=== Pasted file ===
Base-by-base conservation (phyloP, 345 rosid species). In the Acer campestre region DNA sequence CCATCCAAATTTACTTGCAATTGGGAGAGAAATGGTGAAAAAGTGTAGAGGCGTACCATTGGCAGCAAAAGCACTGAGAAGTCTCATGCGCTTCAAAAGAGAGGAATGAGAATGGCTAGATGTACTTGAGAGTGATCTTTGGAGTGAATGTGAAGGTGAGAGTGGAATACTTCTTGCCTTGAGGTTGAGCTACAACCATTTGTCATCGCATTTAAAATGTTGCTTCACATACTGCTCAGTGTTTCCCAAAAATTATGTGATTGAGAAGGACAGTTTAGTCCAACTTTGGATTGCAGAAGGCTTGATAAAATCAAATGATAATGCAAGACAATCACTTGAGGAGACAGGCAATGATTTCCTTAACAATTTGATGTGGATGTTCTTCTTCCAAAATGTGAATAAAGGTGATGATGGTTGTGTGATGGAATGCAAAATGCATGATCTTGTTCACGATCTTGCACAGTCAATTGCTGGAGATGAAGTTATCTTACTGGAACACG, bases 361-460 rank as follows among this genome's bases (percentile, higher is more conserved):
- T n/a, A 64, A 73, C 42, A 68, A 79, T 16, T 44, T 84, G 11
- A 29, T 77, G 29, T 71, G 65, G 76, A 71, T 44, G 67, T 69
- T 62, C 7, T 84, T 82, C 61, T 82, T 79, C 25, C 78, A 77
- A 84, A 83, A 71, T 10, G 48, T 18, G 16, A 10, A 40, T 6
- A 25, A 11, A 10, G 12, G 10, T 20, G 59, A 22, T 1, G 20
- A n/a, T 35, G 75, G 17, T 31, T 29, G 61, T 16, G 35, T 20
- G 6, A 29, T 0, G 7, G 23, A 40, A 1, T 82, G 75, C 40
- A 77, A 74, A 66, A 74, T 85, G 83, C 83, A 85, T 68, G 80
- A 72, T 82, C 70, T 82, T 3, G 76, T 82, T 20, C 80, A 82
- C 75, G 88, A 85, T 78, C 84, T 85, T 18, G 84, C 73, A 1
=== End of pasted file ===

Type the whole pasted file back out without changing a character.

Base-by-base conservation (phyloP, 345 rosid species). In the Acer campestre region DNA sequence CCATCCAAATTTACTTGCAATTGGGAGAGAAATGGTGAAAAAGTGTAGAGGCGTACCATTGGCAGCAAAAGCACTGAGAAGTCTCATGCGCTTCAAAAGAGAGGAATGAGAATGGCTAGATGTACTTGAGAGTGATCTTTGGAGTGAATGTGAAGGTGAGAGTGGAATACTTCTTGCCTTGAGGTTGAGCTACAACCATTTGTCATCGCATTTAAAATGTTGCTTCACATACTGCTCAGTGTTTCCCAAAAATTATGTGATTGAGAAGGACAGTTTAGTCCAACTTTGGATTGCAGAAGGCTTGATAAAATCAAATGATAATGCAAGACAATCACTTGAGGAGACAGGCAATGATTTCCTTAACAATTTGATGTGGATGTTCTTCTTCCAAAATGTGAATAAAGGTGATGATGGTTGTGTGATGGAATGCAAAATGCATGATCTTGTTCACGATCTTGCACAGTCAATTGCTGGAGATGAAGTTATCTTACTGGAACACG, bases 361-460 rank as follows among this genome's bases (percentile, higher is more conserved):
- T n/a, A 64, A 73, C 42, A 68, A 79, T 16, T 44, T 84, G 11
- A 29, T 77, G 29, T 71, G 65, G 76, A 71, T 44, G 67, T 69
- T 62, C 7, T 84, T 82, C 61, T 82, T 79, C 25, C 78, A 77
- A 84, A 83, A 71, T 10, G 48, T 18, G 16, A 10, A 40, T 6
- A 25, A 11, A 10, G 12, G 10, T 20, G 59, A 22, T 1, G 20
- A n/a, T 35, G 75, G 17, T 31, T 29, G 61, T 16, G 35, T 20
- G 6, A 29, T 0, G 7, G 23, A 40, A 1, T 82, G 75, C 40
- A 77, A 74, A 66, A 74, T 85, G 83, C 83, A 85, T 68, G 80
- A 72, T 82, C 70, T 82, T 3, G 76, T 82, T 20, C 80, A 82
- C 75, G 88, A 85, T 78, C 84, T 85, T 18, G 84, C 73, A 1